developmental disabilities

Miles Bryan

In late July President Obama signed the Workforce Opportunity and Innovation Act. The bill is designed to get people with disabilities working in commercial businesses, and get them out of service provider owned companies, known as “sheltered workshops.” State officials here in Wyoming are on board with these changes, but some providers say closing sheltered workshops will leave people with disabilities with few options.

Ark Regional Services

An effort to remove people off the Developmental Disability waiver waiting list by using savings from other parts of the program may take longer than previously thought.

So Governor Matt Mead is proposing putting 20 million dollars in the program.  Currently there are about 600 people hoping to get funding to help care for a family member with a brain injury or other disability. 

The Wyoming Department of Health has been given the task of cutting some 24 million dollars from the Developmental Disability waiver program.  

The goal would be redistribute that money to try and get services to nearly 600 people who remain on the waiting list.  The waiver program provides money to deliver services to people with disabilities. 

Those who object to the cuts say that the legislature should put more money into the system.  Senator Charles Scott of Casper says that request was denied, but could come up again in the future.    

Plans to fine-tune a major state Developmental Disabilities program will continue, but changes will occur gradually.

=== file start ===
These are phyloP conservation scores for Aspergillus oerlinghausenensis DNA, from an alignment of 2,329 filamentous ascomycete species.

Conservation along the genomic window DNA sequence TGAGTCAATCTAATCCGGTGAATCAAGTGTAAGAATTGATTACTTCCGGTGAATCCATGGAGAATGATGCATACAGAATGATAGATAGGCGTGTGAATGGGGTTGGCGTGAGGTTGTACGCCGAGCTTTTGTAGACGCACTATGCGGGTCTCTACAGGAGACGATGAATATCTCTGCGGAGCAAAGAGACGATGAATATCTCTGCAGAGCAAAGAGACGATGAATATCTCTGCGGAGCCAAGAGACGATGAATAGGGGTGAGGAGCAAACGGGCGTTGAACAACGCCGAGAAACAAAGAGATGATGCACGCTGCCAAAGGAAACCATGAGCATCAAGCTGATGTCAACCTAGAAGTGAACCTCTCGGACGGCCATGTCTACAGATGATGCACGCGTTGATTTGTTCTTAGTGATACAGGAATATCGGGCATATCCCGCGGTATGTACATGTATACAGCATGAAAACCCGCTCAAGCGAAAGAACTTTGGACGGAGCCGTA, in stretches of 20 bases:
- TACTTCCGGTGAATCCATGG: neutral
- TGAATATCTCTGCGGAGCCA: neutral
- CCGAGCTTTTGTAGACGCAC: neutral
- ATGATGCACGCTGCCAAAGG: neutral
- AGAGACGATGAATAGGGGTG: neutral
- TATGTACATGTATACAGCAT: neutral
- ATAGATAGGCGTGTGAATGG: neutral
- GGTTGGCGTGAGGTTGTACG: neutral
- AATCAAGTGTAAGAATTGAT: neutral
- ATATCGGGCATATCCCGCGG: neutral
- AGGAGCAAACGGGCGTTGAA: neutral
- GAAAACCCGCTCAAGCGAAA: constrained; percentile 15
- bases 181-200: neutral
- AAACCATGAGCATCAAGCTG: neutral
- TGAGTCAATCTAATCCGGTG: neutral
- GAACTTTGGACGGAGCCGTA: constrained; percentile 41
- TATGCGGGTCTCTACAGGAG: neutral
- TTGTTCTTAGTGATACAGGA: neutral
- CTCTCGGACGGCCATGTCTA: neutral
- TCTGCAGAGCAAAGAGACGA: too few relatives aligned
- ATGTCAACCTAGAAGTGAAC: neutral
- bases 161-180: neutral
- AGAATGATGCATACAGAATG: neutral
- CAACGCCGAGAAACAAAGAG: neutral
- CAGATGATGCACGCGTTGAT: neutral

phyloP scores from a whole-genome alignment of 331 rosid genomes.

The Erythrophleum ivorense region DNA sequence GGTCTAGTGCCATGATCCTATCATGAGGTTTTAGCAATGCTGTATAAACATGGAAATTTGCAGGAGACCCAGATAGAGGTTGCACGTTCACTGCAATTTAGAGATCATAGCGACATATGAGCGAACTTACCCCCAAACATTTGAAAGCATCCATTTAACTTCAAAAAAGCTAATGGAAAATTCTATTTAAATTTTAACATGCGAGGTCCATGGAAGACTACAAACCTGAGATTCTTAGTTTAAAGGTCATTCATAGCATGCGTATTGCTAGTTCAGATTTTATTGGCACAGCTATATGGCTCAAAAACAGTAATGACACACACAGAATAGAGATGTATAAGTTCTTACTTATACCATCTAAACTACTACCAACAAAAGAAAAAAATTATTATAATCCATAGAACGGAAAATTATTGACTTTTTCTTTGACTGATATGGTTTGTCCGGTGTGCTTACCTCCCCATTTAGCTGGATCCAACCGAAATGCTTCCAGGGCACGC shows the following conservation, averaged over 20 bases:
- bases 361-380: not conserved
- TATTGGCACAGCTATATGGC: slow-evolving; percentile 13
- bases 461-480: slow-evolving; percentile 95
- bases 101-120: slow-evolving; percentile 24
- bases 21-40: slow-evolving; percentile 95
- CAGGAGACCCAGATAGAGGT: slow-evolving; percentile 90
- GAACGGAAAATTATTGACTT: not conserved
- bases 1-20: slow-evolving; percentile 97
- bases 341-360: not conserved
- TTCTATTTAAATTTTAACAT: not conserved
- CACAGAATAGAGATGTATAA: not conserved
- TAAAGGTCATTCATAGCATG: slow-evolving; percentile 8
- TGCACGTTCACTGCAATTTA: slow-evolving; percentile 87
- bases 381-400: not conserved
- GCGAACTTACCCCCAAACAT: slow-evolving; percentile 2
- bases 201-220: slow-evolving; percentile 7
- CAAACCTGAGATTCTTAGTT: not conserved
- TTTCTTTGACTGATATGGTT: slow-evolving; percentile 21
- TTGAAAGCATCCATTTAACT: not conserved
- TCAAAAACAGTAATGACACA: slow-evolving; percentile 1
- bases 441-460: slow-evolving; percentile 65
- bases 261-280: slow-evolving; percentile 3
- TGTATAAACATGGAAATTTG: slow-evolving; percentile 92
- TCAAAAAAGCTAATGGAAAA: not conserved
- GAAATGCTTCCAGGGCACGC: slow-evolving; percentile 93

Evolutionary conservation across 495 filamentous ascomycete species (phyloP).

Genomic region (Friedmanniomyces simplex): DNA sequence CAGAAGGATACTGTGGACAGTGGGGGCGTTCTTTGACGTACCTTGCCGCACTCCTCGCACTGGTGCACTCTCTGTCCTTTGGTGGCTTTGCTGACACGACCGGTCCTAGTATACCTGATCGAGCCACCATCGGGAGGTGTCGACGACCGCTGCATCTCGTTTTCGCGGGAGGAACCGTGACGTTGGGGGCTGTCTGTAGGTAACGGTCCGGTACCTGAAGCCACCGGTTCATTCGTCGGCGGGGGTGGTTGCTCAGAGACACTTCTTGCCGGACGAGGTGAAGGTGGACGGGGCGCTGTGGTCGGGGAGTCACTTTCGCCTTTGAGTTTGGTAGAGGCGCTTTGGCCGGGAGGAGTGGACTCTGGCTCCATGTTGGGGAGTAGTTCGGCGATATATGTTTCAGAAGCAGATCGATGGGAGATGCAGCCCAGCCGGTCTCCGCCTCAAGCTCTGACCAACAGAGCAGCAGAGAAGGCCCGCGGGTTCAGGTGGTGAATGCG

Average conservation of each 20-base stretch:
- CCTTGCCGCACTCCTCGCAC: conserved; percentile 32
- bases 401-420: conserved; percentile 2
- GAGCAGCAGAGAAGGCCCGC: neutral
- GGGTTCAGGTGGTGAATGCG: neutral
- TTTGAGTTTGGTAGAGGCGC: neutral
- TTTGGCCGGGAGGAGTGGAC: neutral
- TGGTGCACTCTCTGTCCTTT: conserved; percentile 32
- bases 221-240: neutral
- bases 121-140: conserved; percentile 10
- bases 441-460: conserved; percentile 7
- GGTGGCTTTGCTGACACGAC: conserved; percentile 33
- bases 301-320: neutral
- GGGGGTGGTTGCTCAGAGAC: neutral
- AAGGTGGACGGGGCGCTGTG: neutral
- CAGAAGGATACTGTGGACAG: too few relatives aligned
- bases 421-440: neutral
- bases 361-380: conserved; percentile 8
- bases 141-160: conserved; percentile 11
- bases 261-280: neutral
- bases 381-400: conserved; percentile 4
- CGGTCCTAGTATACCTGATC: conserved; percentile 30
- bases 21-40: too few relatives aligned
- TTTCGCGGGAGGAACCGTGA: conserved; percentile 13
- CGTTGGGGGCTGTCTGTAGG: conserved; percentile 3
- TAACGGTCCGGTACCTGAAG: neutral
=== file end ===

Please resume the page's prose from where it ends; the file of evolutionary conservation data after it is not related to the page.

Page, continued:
The Home- and Community-Based Waivers program provides services from intensive supervision to help with a number of tasks. 

But nearly 600 people are on the waiting list for services, and the Department of Health has been ordered to reduce the waiting list, without spending more money. 

The Wyoming Department of Health has come up with a plan meant to increase the number of people who can receive services because of developmental disabilities.


The department’s Chris Newman says they currently provide extensive services, including around-the-clock care, for many individuals. But the waiting list to get those services is long. Now, they want to start providing a more limited array of services to people with less acute cases.

A group called Protection and Advocacy, which advocates for people with disabilities, has sent a letter to Wyoming, expressing concern over potential budget cuts for developmental disabilities.

Gov. Matt Mead has called for all agencies to prepare for 8 percent budget cuts. The Department of Health has not yet specified what it would cut, but Protection and Advocacy CEO Jeanne Thobro says she’s concerned that Wyomingites with developmental disabilities could lose vital services.